In a rare piece of economic good news, today’s retail sales figures show that Britons continued to spend on the high street this month. There was a 0.9 per cent increase in spending since last month. This figure defies predictions: analysts were expecting that after Christmas, we would see a fall of around 0.3 per cent. This is particularly good news as the Christmas season was better than expected, too.
It is being hailed as evidence that the economy might be growing again, and that we might not see a double dip. But should we be celebrating? Perhaps not yet.
Firstly, some economists are wary of official retail sales figures, which often give a different picture to unofficial surveys carried out by the CBI or British Retail Consortium. Technically speaking, because there is such a sharp drop in spending between December and January, the ONS “seasonally adjusts” the figure. It is difficult to ensure this adjustment is accurate.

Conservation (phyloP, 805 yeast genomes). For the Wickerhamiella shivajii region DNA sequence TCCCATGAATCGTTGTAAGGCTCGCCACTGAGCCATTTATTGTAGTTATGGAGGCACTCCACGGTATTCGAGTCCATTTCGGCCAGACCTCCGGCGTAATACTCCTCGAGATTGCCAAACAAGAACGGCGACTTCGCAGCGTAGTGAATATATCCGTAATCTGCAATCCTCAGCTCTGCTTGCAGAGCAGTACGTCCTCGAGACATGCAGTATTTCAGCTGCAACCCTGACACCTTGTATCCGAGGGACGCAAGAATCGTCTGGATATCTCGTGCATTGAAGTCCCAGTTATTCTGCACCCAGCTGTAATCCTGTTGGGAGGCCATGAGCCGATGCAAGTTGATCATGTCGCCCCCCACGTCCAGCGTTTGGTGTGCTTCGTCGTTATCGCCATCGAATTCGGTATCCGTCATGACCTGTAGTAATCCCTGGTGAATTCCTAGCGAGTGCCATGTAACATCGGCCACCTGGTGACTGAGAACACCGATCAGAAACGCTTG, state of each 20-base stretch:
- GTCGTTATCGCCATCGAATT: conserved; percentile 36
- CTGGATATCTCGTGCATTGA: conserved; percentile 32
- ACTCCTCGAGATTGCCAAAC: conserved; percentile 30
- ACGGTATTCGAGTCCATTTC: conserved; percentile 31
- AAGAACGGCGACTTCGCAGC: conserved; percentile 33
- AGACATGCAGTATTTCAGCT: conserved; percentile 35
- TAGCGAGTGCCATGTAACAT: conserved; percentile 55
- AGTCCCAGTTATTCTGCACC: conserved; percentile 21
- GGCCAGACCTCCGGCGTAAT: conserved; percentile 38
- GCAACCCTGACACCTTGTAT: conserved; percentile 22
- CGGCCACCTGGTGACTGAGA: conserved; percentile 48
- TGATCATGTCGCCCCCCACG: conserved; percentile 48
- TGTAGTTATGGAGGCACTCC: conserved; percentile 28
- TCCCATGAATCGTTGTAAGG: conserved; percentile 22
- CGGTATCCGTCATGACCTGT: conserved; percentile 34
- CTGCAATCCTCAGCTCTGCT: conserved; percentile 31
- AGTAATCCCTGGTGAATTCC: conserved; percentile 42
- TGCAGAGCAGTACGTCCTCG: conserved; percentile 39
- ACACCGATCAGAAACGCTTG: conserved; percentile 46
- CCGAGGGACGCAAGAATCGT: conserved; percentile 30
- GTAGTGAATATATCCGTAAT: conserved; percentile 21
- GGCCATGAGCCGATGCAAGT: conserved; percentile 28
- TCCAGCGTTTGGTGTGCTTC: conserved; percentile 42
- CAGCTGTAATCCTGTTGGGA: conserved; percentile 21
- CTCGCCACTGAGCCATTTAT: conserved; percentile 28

Secondly, analysts have suggested that the drop off in spending has been delayed rather than bypassed completely. If this is the case, next month’s figures will show spending falling back.
As Samuel Tombs of Capital Economics argues in the Financial Times, “there are reasons to think that this strong growth cannot be maintained”, such as rising unemployment and tight credit conditions.
We must keep a close eye on the figures for the next few months to see whether this month’s strong growth was an anomaly.